Wisconsin depth chart 2014: A post-spring look at the Badgers' defense

Defensive end Konrad Zagzebski. - Jeff Hanisch-USA TODAY Sports

Last week, we looked at Wisconsin's possible post-spring offensive depth chart. This week, as the defense loses nine key contributors, we look at who's shown flashes and possibly earned some reps heading into fall camp.

It's been three weeks now since Wisconsin spring football concluded. Though fans are looking for answers from a month's worth of practices, the real answers won't come until the Badgers put on the pads against LSU on Aug. 30. With an abundance of injuries at multiple positions (disclaimer), the spring provided some much-needed reps for younger players.

So, where could certain players stand at their respective defensive positions (and make this the faster defense many are dreaming of)? B5Q's Luke Mueller and myself give our thoughts below.

Note: Luke created the depth charts below as he witnessed many more practices than I did over the course of the spring. You'll see our discussion and breakdowns thereafter.

Defensive ends

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Defensive end Chikwe Obasih. Photo: Grey Satterfield.

1. Konrad Zagzebski
1. Chikwe Obasih
2. Alec James
2. Jake Keefer

Jake Kocorowski (JK): The front seven is hit hardest by graduations/expirations of eligibility, as four defensive linemen and four linebackers -- all substantial contributors to last's year solid defense -- have moved on from the program. At defensive end, the experienced group of Pat Muldoon, Tyler Dippel and Ethan Hemer held down gap assignments to allow guys like Chris Borland and Ethan Armstrong to make plays as linebackers. This year's crop of players returns a senior in Zagzebski, who took on a leadership role after a bad day of spring practice. That, and you saw the emergence of Obasih, whom players like Beau Allen have commended. What did you see out of Obasih and other young players like James, who moved from outside linebacker to a hybrid defensive end/linebacker role?

Luke Mueller (LM): Obasih is an extremely hard worker and a very cerebral player. After talking with him, I could tell he is his own toughest critic. He still is a bit raw, but he has undeniable talent. He has athletic ability that I haven't seen from a Wisconsin defensive end since Erasmus James, but he has a long way to go before he can even be mentioned in the same sentence.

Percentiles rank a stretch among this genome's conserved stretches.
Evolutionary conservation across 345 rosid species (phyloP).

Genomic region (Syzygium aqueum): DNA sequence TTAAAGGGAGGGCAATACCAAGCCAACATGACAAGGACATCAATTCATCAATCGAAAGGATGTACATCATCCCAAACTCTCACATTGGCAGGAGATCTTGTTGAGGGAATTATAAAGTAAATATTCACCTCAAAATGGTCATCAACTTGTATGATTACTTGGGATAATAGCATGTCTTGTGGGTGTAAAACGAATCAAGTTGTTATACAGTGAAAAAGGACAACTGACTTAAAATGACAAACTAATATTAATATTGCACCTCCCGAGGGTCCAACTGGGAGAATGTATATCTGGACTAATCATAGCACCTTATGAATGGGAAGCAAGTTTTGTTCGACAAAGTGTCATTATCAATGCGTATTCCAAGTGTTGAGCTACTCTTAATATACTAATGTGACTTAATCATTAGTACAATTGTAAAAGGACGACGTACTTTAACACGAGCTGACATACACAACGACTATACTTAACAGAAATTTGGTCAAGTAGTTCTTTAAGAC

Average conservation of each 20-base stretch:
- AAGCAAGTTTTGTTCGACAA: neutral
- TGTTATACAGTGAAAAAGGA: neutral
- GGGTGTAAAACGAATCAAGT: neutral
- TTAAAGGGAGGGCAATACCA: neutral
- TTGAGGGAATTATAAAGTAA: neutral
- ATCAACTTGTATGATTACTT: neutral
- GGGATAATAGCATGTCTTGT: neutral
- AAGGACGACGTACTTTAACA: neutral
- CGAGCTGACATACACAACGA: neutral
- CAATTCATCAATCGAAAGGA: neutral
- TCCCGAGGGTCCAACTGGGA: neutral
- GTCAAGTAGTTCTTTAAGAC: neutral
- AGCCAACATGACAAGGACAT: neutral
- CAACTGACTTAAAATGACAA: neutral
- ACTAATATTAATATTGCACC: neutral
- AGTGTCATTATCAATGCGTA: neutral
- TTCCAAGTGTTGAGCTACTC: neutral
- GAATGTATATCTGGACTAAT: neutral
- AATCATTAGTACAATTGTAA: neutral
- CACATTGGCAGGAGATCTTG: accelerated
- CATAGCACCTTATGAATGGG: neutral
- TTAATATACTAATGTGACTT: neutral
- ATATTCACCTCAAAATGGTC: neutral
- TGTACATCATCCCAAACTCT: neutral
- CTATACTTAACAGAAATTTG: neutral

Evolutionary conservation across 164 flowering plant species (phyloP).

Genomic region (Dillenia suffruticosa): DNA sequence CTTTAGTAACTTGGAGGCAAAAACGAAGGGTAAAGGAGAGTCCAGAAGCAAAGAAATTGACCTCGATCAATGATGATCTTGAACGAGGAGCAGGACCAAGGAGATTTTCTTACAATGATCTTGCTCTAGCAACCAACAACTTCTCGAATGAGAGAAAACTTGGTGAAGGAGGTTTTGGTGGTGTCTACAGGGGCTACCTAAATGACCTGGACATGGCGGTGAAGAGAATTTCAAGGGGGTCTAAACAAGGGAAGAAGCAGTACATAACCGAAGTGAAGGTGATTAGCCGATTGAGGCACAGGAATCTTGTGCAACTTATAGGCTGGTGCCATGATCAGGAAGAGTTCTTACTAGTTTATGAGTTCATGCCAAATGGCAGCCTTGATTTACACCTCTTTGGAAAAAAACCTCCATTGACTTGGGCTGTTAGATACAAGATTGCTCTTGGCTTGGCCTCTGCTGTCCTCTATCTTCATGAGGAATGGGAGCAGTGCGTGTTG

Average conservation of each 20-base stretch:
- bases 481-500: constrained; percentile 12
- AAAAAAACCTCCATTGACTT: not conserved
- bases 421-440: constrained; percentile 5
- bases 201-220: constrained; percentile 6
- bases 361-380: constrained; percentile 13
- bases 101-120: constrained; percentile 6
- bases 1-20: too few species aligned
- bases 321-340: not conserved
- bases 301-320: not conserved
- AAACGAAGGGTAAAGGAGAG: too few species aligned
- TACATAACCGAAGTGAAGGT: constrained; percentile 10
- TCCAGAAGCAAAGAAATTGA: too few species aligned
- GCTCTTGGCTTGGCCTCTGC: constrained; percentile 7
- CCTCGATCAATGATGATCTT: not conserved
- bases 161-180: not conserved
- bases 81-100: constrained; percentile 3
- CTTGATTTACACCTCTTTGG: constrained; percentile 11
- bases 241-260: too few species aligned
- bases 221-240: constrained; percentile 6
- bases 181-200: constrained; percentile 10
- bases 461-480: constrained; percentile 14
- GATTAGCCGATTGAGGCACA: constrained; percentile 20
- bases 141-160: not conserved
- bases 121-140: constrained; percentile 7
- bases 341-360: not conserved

Alec James, on the other hand, has shown great speed and overall talent. He is quick to the ball and seems to have a high football IQ. I look for he and Obasih to give opposing offensive lines headaches this year because of their speed and athleticism. One thing fans must wait for with James is for his body to evolve into what coaches expect at his new positions.

Nose guard

1. Warren Herring
2. Bryce Gilbert
3. Arthur Goldberg

JK: Herring and Zagzebski are the two experienced players, both seniors, on this defensive line. They're also the linemen that have received some significant playing time when it counted. Herring could possibly line up as the nose guard and also in a three-technique as a defensive end. One has to think head coach Gary Andersen and defensive coordinator Dave Aranda would need to be comfortable with players like Gilbert and Goldberg to allow Herring to be used in this fashion, though. What did you see out of the nose guards in the spring?

LM: Herring is head and shoulders above both Gilbert and Goldberg, but with that being said there is still talent at the position. Andersen's also mentioned incoming freshman Jeremy Patterson. If he's able to step in and make an impact immediately, Andersen and Aranda will have the flexibility to move Herring around. I really only saw Herring play end when the Badgers were in a 3-3-5 set. Gilbert and Goldberg have a bit more size and will eat up more space in goal-line settings. Herring will undoubtedly be the heart and leader of this defense along with Zagzebski and Mike Caputo.

Outside linebacker

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Linebacker Ben Ruechel (No. 57). Photo: Grey Satterfield.

1. Joe Schobert
1. Vince Biegel
2. Sherard Cadogan
2. Jesse Hayes

JK: You saw a lot of movable parts from both the inside and outside linebacker positions this spring, as Schobert initially moved inside then back outside, Leon Jacobs went inside and Caputo initially switched to the F-side outside linebacker position before bouncing back to safety. Following last season, I thought Schobert and Biegel would be the the starting 'backers with the losses of Armstrong and Brendan Kelly, and judging by your depth chart, Luke, it appears you agree in my assessment. Who in this group impressed in the spring?

LM: Schobert showed great versatility after being involved in the shuffle you mentioned. He is a guy that always seems to be in the right place and the right time. He rarely misses an assignment, and should be great in run defense. Personally, I thought he was the most impressive this spring at outside linebacker.

Inside linebacker

1. Derek Landisch
1. Marcus Trotter